By Carey Gillam
A new court filing made on behalf of dozens of people claiming Monsanto’s Roundup herbicide gave them cancer includes information about alleged efforts within the U.S. Environmental Protection Agency (EPA) to protect Monsanto’s interests and unfairly aid the agrichemical industry.
— EcoWatch (@EcoWatch) January 30, 2017
The filing, made late Friday by plaintiff’s attorneys, includes what the attorneys represent to be correspondence from a 30-year career EPA scientist accusing top-ranking EPA official Jess Rowland of playing “your political conniving games with the science” to favor pesticide manufacturers such as Monsanto. Rowland oversaw the EPA’s cancer assessment for glyphosate, the key ingredient in Monsanto’s weed-killing products, and was a key author of a report finding glyphosate was not likely to be carcinogenic. But in the correspondence, longtime EPA toxicologist Marion Copley cites evidence from animal studies and writes: “It is essentially certain that glyphosate causes cancer.”
Attorneys for the plaintiffs declined to say how they obtained the correspondence, which is dated March 4, 2013. The date of the letter comes after Copley left the EPA in 2012 and shortly before she died from breast cancer at the age of 66 in January 2014. She accuses Rowland of having “intimidated staff” to change reports to favor industry, and writes that research on glyphosate, the key ingredient in Monsanto’s Roundup, shows the pesticide should be categorized as a “probable human carcinogen.” The International Agency for Research on Cancer, an arm of the World Health Organization, declared as much—that glyphosate was a probable human carcinogen—in March 2015 after reviewing multiple scientific studies. Monsanto has rejected that classification and has mounted a campaign to discredit IARC scientists.
— EcoWatch (@EcoWatch) September 17, 2015
The communication, if authentic, could be an explosive development in the snowballing multi-district litigation that now includes more than 60 plaintiffs from around the United States accusing Monsanto of covering up evidence that Roundup herbicide could cause cancer. The plaintiffs, all of whom are suffering from non-Hodgkin’s lymphoma (NHL) or lost a loved one to NHL, have asserted in recent court filings that Monsanto wielded significant influence within the EPA’s Office of Pesticide Programs (OPP), and had close ties specifically to Rowland, who until last year was deputy division director within the health effects division of the OPP. Rowland managed the work of scientists who assessed human health effects of exposures to pesticides like glyphosate and he chaired the EPA’s Cancer Assessment Review Committee (CARC) that determined glyphosate was “not likely to be carcinogenic to humans.” Rowland left the EPA in 2016, shortly after a copy of the CARC report was leaked and cited by Monsanto as evidence that the IARC classification was flawed.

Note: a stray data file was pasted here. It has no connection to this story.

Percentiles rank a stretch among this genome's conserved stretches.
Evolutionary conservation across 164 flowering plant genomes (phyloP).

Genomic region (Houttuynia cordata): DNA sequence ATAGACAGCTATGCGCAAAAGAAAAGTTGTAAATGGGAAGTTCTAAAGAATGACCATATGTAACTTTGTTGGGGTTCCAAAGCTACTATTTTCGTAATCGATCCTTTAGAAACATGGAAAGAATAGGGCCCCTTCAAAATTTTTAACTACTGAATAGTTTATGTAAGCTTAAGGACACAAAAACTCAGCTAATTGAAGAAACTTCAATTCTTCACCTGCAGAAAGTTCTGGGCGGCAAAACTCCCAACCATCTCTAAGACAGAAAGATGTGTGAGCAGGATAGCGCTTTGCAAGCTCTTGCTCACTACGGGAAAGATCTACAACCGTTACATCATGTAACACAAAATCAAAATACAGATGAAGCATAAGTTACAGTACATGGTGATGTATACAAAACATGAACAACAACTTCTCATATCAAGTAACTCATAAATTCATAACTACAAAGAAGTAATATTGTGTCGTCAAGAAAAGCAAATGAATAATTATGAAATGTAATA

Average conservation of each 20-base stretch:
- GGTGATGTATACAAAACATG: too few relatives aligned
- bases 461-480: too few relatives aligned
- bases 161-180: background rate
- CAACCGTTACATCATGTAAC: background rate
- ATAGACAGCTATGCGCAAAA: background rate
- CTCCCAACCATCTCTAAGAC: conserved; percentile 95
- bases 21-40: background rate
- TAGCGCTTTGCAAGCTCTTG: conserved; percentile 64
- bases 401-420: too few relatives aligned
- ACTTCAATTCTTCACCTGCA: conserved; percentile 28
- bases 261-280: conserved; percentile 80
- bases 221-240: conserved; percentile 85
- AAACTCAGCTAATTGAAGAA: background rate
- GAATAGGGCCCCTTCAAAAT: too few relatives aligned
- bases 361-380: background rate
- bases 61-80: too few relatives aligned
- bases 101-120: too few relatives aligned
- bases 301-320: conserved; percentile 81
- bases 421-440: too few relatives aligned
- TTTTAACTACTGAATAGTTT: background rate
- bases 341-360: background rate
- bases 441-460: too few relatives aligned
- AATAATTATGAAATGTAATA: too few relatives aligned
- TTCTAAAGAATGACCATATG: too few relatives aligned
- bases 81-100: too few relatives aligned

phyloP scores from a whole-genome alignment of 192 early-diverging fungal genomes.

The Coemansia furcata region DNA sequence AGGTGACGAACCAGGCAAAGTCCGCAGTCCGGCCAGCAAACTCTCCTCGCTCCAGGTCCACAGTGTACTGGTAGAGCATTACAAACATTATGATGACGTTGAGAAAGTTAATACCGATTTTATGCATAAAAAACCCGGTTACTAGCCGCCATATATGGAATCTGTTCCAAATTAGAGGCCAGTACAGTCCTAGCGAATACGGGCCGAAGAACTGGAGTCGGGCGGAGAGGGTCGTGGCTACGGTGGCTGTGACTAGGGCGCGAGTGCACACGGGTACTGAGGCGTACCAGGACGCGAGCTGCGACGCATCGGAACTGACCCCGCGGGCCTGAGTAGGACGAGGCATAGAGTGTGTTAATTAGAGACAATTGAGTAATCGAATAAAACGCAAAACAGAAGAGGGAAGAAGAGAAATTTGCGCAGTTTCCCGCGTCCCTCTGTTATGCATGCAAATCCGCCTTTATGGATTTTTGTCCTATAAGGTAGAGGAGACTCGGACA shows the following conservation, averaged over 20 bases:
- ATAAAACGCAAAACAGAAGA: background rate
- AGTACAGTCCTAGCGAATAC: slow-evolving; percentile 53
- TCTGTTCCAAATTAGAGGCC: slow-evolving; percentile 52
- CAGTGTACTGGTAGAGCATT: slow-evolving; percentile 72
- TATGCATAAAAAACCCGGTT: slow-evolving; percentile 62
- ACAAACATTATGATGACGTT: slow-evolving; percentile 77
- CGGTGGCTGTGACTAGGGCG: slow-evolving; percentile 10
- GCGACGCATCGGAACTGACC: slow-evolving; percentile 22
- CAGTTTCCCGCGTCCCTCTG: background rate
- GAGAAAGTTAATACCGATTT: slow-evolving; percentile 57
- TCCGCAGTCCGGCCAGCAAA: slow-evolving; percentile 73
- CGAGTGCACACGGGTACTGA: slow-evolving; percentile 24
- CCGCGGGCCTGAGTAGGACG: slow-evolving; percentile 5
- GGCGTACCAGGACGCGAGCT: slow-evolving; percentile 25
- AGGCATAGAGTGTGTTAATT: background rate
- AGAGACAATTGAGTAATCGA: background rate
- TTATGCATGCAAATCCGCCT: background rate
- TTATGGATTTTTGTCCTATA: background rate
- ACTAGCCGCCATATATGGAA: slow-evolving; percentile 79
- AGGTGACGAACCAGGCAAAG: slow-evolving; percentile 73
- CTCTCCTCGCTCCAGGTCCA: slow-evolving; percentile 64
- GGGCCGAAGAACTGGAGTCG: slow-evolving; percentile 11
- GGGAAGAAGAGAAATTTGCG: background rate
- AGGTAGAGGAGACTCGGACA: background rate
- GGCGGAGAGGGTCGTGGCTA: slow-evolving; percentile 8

Lawyers for the plaintiffs want the federal judge in the case to lift a seal on documents that detail Monsanto’s interactions with Rowland regarding the EPA’s safety assessment of glyphosate. Monsanto turned the documents over in discovery but marked them “confidential,” a designation plaintiffs’ attorneys say is improper. They also want to depose Rowland. But Monsanto and the EPA object to the requests, court documents show. Rowland could not be reached for comment, and the EPA declined to comment about the court matters.
“The Plaintiffs have a pressing need for Mr. Rowland’s testimony to confirm his relationship with Monsanto and EPA’s substantial role in protecting the Defendant’s business…” plaintiff’s attorneys wrote in the Feb. 10 filing in the multi-district litigation, which has been consolidated in the U.S. District Court for the Northern District of California. “Mr. Rowland operated under Monsanto’s influence to cause EPA’s position and publications to support Monsanto’s business.”